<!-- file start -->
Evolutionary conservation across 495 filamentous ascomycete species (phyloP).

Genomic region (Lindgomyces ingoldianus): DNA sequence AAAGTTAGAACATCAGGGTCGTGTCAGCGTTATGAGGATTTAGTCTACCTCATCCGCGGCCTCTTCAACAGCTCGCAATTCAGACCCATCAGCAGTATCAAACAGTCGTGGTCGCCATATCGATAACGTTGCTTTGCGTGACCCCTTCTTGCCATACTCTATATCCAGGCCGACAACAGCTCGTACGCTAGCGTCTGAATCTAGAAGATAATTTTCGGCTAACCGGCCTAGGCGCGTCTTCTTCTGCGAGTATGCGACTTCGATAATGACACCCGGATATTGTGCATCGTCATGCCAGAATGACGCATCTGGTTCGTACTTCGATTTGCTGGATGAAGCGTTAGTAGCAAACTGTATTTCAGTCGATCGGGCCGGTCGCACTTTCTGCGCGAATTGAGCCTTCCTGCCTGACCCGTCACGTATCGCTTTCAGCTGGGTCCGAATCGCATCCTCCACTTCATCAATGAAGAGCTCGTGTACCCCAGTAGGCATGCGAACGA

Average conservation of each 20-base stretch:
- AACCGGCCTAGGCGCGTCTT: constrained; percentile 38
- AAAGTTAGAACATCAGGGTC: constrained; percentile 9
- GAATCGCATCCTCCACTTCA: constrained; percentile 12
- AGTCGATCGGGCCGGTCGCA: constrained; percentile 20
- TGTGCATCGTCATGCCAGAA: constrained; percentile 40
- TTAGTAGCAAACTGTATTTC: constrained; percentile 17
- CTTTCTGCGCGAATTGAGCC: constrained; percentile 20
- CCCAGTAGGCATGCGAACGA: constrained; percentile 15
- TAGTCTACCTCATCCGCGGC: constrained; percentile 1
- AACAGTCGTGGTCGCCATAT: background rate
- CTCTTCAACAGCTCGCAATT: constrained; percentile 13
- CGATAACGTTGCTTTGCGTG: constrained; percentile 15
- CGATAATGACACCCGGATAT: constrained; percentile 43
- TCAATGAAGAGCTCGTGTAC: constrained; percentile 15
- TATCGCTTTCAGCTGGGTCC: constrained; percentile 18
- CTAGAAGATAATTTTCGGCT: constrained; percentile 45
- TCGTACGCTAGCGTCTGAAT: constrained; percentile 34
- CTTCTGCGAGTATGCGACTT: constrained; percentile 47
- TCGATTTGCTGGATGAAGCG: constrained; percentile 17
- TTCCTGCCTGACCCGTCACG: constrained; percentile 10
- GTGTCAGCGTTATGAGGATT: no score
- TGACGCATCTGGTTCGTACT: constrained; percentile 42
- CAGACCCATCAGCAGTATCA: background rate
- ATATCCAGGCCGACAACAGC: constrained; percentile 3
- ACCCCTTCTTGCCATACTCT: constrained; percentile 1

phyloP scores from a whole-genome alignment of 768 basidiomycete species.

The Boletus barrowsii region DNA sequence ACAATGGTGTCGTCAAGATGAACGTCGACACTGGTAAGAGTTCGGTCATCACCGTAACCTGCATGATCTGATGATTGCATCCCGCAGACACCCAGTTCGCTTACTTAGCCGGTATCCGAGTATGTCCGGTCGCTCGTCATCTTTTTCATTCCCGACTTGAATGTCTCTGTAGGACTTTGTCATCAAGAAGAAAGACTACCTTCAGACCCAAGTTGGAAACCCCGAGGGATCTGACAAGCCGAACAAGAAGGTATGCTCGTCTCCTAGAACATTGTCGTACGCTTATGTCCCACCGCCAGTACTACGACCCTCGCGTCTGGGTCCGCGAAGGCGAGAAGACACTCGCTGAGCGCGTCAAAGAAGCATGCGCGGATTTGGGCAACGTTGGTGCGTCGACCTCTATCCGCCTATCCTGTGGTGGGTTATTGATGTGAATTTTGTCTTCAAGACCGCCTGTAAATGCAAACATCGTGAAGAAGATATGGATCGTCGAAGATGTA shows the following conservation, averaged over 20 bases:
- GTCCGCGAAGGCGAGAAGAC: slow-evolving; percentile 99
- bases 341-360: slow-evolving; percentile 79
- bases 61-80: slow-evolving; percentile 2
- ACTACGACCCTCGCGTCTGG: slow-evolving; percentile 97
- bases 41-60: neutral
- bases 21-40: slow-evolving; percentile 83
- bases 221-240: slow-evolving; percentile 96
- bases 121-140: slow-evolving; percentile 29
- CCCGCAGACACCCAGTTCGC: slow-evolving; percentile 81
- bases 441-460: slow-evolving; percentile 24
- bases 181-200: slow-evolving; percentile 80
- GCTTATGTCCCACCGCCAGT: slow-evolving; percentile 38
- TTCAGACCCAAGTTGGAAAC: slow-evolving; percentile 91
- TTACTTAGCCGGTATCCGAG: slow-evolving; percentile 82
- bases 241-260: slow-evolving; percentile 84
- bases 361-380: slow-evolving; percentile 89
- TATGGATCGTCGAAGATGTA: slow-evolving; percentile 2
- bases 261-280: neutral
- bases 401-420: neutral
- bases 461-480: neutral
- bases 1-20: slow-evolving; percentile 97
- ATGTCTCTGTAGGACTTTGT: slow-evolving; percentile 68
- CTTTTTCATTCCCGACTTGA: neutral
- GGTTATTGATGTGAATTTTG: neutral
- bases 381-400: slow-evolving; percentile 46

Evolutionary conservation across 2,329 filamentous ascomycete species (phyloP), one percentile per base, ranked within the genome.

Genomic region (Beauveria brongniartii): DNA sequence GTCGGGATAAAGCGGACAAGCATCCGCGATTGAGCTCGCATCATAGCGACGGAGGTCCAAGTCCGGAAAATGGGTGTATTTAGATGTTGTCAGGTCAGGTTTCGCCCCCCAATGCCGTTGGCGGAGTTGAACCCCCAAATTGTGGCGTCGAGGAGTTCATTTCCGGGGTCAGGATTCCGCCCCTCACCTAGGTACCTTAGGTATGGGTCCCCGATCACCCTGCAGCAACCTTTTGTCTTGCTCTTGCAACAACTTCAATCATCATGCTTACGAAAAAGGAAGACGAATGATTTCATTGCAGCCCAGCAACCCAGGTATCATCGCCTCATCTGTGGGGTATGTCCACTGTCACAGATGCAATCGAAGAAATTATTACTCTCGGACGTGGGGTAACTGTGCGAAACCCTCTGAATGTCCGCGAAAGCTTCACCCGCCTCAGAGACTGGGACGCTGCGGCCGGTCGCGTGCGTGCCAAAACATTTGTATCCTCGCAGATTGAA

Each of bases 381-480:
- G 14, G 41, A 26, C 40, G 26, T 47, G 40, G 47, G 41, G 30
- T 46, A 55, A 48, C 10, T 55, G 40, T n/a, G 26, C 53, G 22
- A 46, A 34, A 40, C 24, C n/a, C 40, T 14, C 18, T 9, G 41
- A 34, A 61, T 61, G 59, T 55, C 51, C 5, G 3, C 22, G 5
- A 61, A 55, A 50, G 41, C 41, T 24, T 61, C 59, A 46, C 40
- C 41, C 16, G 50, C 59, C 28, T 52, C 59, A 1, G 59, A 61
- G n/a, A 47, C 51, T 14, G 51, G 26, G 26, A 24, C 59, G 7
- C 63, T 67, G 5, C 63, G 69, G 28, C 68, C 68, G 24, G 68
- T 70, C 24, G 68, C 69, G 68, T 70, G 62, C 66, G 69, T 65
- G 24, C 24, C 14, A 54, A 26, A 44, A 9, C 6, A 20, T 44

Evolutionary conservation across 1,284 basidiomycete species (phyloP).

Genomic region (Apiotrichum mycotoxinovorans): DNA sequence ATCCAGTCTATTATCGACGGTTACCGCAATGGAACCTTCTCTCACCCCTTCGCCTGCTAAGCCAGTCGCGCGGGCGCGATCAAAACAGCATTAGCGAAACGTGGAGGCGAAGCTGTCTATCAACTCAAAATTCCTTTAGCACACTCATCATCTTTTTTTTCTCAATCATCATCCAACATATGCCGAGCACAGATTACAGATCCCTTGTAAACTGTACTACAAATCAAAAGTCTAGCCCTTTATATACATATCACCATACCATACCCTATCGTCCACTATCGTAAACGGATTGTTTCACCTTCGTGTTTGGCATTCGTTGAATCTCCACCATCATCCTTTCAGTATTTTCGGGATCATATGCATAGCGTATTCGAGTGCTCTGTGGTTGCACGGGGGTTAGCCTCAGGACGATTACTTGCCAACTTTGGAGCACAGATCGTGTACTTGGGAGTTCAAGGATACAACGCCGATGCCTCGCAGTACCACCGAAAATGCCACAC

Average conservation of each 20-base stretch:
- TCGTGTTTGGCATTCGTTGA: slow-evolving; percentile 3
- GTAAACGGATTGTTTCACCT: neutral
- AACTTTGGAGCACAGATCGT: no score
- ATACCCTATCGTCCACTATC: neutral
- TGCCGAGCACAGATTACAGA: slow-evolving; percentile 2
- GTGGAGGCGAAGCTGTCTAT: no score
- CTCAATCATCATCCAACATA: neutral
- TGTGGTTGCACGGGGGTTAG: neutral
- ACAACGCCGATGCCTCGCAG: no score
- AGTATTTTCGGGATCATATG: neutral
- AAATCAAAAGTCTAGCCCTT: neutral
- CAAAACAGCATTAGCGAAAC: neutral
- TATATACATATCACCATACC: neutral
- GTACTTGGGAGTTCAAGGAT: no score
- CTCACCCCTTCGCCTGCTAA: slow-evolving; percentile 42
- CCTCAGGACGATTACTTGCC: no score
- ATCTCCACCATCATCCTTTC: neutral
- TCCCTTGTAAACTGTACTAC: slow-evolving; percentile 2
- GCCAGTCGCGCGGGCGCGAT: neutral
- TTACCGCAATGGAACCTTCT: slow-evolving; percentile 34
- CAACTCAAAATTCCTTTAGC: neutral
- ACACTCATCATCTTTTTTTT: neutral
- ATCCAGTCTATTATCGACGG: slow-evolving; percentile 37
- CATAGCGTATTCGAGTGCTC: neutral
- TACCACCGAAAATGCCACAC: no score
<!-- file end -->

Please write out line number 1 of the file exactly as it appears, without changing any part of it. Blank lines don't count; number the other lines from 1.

Evolutionary conservation across 495 filamentous ascomycete species (phyloP).